HCMC Dining Guide

Tuesday, November 4, 2014

A City of Contrasts

I've written in the past about the jarring contrasts evident in a city flooded with money that still sits inside a developing country. Saigon is home to countless luxury hotels and high-end restaurants, Ferraris and boutiques like Prada and Chanel. It is also home to a huge number of urban poor who eke out an existence on the margins of society: selling lottery tickets, collecting garbage, living in tin shacks along polluted canals. Even after over three years here I'm still occasionally blown away by an image: an old woman shitting in a storm drain in front of the Sheraton; a woman with no legs crawling along a sidewalk outside a dim sum restaurant while tables full of the young rich dine next to their Audis.

The other night I had dinner at a grilled chicken place on a cramped street in Binh Thanh district. While not the most shocking contrast, the scene was illustrative of what I'm talking about: my table sat next to a sewing machine cart, while the super-expensive City Garden apartments buildings lorded over the whole area. I wondered what the people looking down on the neighborhood thought, and what the vendors who are just scraping buy think when they look up at the blue lights atop the towers.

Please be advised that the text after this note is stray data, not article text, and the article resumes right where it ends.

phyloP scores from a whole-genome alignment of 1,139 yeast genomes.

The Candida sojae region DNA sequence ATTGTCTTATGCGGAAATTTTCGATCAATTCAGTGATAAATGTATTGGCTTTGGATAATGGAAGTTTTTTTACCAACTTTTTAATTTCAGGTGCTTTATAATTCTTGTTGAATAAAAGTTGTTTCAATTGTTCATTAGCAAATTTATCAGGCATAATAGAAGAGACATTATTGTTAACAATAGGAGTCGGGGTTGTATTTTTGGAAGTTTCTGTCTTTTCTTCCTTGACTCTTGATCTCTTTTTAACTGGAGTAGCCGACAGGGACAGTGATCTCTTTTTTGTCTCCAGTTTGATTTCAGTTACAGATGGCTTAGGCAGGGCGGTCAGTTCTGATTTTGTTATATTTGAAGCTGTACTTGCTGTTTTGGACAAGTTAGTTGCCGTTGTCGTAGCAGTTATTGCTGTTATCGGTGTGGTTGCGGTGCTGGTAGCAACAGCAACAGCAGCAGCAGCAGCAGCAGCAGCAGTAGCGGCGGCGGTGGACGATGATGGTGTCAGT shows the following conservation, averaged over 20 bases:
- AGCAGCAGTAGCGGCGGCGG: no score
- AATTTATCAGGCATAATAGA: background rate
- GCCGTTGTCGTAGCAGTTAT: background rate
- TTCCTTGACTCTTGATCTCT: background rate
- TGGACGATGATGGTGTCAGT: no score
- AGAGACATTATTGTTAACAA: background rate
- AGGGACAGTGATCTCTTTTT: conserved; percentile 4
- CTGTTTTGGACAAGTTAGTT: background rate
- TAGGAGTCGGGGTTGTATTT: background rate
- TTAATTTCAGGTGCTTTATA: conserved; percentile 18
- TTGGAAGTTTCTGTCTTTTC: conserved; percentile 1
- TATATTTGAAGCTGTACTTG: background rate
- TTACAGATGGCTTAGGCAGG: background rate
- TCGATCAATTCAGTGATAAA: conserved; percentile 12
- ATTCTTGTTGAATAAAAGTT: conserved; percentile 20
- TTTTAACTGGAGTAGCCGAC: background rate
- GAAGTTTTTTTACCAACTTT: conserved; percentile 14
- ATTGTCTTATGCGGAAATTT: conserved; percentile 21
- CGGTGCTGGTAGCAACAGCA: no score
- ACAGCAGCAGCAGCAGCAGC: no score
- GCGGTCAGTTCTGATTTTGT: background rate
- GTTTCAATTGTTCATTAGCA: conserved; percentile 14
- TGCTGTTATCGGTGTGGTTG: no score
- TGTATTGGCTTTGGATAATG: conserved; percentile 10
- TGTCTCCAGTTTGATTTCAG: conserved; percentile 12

1. Hi Mike, if you have time could you do a write-up on how much it would cost for an expat to live in Saigon. (rent, hydro, etc.)thanks

  2. I am on a fixed income of 1500 Us d a month, would this be enough to retire comfortably in Vietnam Mike?

    1. The short answer is yes - funnily enough the cover story in the magazine I work for this month was about retiring in Vietnam. You can read it here: http://www.asialifemagazine.com/vietnam/retiring-in-vietnam/

  3. As a vender, I'd probably be thinking that the purple mountain is where I want to go when I die.